Especially, for small businesses, one needs to keep constant touch with their customers as you said in the first point.
The buying process in such small companies takes longer time.

Number 2 is a great one, and one that a lot of businesses are scared of doing so that they keep 100% of the focus on them and the business entity. But when you think about it, it makes perfect sense to display your staff and how much knowledge and expertise they possess, and that’s something we’re looking to expand upon as we launch our new website.

    That’s great Marty. I’m sure it’ll pay off and I’m sure those smart, talented people will appreciate you making the effort for them. Good luck!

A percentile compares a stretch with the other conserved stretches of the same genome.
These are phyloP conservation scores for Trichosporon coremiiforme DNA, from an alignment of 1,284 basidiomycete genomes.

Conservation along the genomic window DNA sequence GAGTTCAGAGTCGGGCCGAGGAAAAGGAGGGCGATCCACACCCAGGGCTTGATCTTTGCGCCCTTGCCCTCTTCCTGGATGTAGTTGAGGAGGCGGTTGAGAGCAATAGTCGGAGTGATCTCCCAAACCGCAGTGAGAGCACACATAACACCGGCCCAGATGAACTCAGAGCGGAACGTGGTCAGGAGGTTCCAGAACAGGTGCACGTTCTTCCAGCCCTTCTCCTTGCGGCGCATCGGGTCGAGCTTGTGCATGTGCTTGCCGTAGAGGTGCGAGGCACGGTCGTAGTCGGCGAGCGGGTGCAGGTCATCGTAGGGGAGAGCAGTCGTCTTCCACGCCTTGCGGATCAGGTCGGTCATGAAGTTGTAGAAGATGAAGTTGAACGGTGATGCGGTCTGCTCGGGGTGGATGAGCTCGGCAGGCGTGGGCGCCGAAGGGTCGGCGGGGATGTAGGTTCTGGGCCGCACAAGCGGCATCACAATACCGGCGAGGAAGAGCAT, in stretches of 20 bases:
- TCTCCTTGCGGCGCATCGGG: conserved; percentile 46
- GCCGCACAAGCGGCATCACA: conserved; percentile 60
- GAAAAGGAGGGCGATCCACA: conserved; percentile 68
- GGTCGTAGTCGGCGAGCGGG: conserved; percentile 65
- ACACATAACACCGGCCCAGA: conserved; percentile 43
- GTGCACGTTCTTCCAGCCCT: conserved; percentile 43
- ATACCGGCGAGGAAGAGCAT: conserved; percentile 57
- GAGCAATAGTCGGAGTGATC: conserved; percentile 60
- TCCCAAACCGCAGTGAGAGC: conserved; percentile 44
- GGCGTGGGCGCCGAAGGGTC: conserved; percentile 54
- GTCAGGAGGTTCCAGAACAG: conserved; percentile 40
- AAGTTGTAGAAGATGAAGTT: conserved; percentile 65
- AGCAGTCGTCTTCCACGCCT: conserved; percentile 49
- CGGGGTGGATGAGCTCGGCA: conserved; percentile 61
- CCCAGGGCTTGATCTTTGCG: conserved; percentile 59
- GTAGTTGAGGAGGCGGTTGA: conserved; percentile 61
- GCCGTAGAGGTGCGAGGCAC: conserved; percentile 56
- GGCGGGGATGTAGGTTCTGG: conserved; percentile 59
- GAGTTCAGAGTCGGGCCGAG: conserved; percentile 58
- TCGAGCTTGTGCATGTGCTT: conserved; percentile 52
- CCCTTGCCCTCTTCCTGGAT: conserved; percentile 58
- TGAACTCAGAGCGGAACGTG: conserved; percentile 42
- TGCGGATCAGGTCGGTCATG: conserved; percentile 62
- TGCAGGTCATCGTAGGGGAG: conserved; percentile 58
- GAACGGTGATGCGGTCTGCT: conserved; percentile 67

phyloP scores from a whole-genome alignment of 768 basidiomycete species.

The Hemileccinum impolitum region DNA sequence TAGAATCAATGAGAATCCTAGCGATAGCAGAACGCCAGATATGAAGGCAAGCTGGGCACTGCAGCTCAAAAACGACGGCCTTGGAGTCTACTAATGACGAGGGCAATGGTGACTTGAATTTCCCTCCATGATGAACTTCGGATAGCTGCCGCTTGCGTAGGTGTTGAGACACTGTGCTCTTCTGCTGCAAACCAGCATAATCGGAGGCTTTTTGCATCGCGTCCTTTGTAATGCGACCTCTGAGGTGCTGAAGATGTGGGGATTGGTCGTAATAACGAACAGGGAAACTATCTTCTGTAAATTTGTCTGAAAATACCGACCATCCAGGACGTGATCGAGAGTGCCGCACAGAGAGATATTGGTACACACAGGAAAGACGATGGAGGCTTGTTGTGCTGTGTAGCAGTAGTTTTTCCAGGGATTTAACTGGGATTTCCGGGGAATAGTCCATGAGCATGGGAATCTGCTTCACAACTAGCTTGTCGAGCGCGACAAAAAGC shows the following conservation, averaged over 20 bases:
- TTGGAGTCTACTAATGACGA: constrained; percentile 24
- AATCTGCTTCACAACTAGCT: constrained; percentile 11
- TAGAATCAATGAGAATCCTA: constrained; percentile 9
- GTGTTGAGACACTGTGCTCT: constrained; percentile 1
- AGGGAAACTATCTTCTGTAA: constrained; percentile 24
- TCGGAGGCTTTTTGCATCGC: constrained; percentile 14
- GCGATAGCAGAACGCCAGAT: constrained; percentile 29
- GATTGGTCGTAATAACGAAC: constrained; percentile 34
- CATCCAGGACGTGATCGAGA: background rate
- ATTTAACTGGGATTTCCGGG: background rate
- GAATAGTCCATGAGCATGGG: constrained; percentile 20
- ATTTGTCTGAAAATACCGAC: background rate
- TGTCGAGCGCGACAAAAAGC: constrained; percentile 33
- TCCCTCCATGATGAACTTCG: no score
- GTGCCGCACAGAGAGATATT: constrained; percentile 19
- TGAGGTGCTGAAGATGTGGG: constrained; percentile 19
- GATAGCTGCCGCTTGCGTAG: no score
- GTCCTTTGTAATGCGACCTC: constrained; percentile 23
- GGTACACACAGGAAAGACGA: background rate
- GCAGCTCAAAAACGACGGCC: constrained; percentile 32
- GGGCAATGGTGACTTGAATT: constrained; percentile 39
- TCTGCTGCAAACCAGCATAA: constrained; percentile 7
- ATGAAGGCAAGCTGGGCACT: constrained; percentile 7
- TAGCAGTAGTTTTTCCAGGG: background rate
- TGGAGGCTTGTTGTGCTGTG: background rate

Take a risk. It’s much easier to stick to the same things, roll out marketing which delivers solid returns than to try something a bit different, a bit risky which has the potential to deliver cracking returns. The difficulty is getting your stakeholders to back you.

    YES! I think most of the ‘risks’ we worry about (alienating some prospects, being too brash, going off-brand) are actually a lot less risky than they seem.

    Marketing is risk-taking. It has to be.

Number 6 resonates so much with me. I didn’t have the confidence or the cred to stand up for my writing and it was edited into oblivion by my stakeholders. The end result was a mish-mash of voices and sales fluff that didn’t match the tone we were trying to achieve. I ended up leaving because all they wanted was a sales pitch, thinly disguised as helpful content.

    Belle – that sucks. But it sounds like you probably made the right move for yourself so kudos.